Coronavirus news: Did Nostradamus predict the China virus? Prophecy of ‘great plague’ | Weird | News


The coronavirus epidemic is sweeping through like wildfire with an estimated 18 million people in three cities under quarantine. The deadly virus, which triggers pneumonia-like symptoms, was first detected last year in Wuhan City, Hubei Province.

But with an increasing number of coronavirus infections being confirmed outside of China’s border, concerns are growing for humanity’s safety.

Some have even bizarrely claimed the 15th-century writer and supposed prophet Nostradamus predicted the outbreak of a “great plague” in the future.

Twitter user Marco Malacara said: “The antichrist leading the White House, locusts, floods, flies, coronavirus. I think this is what Nostradamus was telling us about 546 years ago.”

Another person tweeted in Spanish, which translated reads: “The plague of the 21st century has arrived. A Nostradamus prophecy. We will die very soon. #coronavirus”

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Coronavirus: Did Nostradamus predict the China virus epidemic (Image: GETTY)

Coronavirus news: Nostradamus conspiracy theories

Coronavirus: Conspiracy theorists have claimed Nostradamus predicted the epidemic (Image: TWITTER)

Did Nostradamus predict the coronavirus epidemic in China?

The Chinese viral outbreak began in December last year when a newly discovered strain of the coronavirus, Novel Coronavirus (2019-nCoV), was discovered in Wuhan.

The virus was initially traced to a busy seafood market and the number of infected has skyrocketed in the last week.

Coronavirus infections have since been confirmed in Thailand, South Korea, Japan, Australia and the US.

Online conspiracy theorists have now suggested the Michele de Nostradame, or Nostradamus, predicted the epidemic in the 15th century.

Nostradamus’ followers consider the man to be a powerful prophet and seer who predicted the Great Fire of London in 1666 and the rise of Adolf Hitler in 1933.

Nostradamus penned his supposed prophecies in the form of mystic passages known as quatrains.

The bulk of Nostradamus; quatrains were published in 1555 in his magnum opus Les Propheties.

The great plague of the maritime city, Will not cease until there be avenged the death

Michele de Nostredame

One of these quatrains, Century 2:53, could be a reference to the coronavirus, according to online claims.

The passage reads: “The great plague of the maritime city

“Will not cease until there be avenged the death

“Of the just blood, condemned for a price without crime,

“Of the great lady outraged by pretence.”

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Coronavirus infection map: Countries with infected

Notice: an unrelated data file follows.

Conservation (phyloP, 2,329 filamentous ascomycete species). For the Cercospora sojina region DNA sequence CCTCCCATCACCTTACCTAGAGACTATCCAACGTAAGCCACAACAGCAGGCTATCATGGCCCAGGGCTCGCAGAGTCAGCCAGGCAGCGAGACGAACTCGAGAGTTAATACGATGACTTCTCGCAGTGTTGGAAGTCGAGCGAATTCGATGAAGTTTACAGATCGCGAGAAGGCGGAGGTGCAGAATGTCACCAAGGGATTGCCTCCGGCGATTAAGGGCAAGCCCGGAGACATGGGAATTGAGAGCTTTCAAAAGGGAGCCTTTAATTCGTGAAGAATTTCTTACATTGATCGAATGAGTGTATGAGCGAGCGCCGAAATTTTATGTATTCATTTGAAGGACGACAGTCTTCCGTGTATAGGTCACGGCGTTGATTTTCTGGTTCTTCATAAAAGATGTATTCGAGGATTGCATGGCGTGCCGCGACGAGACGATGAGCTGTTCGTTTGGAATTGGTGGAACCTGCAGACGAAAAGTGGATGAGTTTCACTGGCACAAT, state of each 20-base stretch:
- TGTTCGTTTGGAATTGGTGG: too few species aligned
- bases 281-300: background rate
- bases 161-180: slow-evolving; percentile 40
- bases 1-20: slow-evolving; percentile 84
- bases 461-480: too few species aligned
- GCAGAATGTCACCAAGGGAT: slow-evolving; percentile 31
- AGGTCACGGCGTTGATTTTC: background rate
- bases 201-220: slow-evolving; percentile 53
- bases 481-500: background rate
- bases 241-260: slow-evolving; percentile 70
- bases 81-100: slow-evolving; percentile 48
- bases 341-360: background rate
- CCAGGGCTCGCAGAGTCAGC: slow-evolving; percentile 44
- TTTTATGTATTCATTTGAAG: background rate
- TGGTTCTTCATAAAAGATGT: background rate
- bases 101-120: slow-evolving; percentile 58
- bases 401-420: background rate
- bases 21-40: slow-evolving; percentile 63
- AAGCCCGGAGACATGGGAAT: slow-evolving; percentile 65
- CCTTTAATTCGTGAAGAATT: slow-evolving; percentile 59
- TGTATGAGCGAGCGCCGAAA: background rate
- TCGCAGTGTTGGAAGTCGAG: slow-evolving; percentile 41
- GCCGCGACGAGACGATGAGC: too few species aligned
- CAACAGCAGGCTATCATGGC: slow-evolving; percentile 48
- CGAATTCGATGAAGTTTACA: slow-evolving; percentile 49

Coronavirus infection map: The China virus has spread beyond the country’s borders (Image: EXPRESS)

Coronavirus news: The prophet Nostradamus

Coronavirus news: Did Nostradamus warn the world of a “great plague”? (Image: GETTY)

Hubei Province is a landlocked part of eastern China, so it is unlikely Wuhan is the “maritime city” mention by Nostradamus.

The disease was, however, traced to a seafood market, which could be a loose link to the quatrain.

Nostradamus mentioned another plague in Century 2:56.

The passage reads: “One whom neither plague nor steel knew how to finish,

“Death on the summit of the hills struck from the sky:

“The abbot will die when he will see ruined

“Those of the wreck wishing to seize the rock.”

Should you believe any claims about Nostradamus prophecies?

According to Brian Dunning, the author of the Skeptoid podcast, Nostradamus’ predictions require a great deal of hindsight to link to world events.

Mr Dunning said Nostradamus’ writings are grossly misrepresented and not genuine forecasts of the future.

He said: “Nostradamus’ writings are exploited in a number of fallacious ways.

“Ambiguous and wrong translations, ‘creative’ interpretations, hoax writings, fictional accounts, and the breaking of non-existent codes within his quatrains all contribute to a vast body of work, all of it wrong, and many times the size of everything Nostradamus ever actually wrote.”

The sceptic added: “Michel de Nostredame was truly one of the brilliant lights of his day, but to subscribe to false stories and urban legends is to disrespect who the man actually was.

“Appreciate his contributions to medicine and Renaissance literature, and don’t trivialise his good works in favour of a pretended history of paranormal magical powers.”

Additional reporting from Maria Ortega.



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